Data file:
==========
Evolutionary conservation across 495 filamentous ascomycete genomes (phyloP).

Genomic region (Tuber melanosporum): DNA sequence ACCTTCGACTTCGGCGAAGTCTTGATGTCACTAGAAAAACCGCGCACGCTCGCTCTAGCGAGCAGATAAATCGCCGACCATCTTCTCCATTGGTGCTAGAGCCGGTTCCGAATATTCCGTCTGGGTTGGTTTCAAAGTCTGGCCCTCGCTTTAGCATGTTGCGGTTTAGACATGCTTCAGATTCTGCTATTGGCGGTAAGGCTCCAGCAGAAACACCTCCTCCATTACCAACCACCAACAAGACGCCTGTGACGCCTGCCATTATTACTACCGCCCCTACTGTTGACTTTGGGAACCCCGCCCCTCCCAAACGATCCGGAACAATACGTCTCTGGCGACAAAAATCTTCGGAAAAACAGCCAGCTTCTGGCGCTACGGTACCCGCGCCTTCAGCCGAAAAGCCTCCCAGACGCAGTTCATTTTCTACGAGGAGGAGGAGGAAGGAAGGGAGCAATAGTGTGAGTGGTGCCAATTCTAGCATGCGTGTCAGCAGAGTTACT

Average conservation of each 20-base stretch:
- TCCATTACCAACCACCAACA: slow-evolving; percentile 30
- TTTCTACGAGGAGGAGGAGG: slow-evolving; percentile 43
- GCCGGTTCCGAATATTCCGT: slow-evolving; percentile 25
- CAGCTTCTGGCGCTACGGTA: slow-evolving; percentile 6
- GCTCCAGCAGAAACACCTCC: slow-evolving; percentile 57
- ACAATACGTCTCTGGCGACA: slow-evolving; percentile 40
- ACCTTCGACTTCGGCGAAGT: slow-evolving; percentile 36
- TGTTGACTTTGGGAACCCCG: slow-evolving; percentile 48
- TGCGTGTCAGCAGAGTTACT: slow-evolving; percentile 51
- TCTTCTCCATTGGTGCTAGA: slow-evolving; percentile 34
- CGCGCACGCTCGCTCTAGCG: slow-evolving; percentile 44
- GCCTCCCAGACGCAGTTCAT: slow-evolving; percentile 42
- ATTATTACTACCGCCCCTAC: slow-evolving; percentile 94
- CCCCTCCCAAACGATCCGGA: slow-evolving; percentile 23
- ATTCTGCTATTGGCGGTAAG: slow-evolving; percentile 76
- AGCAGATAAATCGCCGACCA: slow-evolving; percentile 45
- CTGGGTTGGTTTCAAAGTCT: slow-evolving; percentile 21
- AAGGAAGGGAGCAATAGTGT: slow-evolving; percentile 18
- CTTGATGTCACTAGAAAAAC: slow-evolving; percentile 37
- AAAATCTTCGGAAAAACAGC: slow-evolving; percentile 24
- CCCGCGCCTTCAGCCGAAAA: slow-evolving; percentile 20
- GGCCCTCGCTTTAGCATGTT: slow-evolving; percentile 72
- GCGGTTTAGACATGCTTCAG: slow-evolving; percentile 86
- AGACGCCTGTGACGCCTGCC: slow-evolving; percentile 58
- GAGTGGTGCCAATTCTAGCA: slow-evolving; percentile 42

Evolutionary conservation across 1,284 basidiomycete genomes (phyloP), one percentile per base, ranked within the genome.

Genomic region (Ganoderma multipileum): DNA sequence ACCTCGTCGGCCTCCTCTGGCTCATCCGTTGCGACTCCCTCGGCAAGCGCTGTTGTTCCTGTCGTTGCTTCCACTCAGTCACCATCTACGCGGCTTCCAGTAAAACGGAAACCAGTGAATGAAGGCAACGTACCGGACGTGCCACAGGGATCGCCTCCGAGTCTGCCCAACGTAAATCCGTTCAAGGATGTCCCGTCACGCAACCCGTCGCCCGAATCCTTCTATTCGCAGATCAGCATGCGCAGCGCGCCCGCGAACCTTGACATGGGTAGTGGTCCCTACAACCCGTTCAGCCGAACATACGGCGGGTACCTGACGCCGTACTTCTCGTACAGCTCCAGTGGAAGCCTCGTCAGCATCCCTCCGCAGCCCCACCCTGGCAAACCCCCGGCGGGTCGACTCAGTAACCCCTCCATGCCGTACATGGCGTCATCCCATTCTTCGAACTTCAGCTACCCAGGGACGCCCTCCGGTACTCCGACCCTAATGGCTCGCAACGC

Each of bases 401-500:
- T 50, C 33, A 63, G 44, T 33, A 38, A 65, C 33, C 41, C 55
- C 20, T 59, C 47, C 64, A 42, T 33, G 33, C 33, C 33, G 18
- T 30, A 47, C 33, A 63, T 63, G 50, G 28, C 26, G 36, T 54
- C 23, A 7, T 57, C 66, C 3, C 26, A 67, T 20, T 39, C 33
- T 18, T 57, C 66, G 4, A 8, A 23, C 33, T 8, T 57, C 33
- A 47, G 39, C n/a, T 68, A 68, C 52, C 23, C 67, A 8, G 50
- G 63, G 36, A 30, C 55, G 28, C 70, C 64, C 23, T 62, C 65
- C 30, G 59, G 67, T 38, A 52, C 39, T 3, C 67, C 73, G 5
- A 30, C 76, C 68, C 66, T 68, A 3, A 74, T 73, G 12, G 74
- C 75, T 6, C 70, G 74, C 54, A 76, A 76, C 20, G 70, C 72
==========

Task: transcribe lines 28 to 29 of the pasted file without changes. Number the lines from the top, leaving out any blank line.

- GAGTGGTGCCAATTCTAGCA: slow-evolving; percentile 42

Evolutionary conservation across 1,284 basidiomycete genomes (phyloP), one percentile per base, ranked within the genome.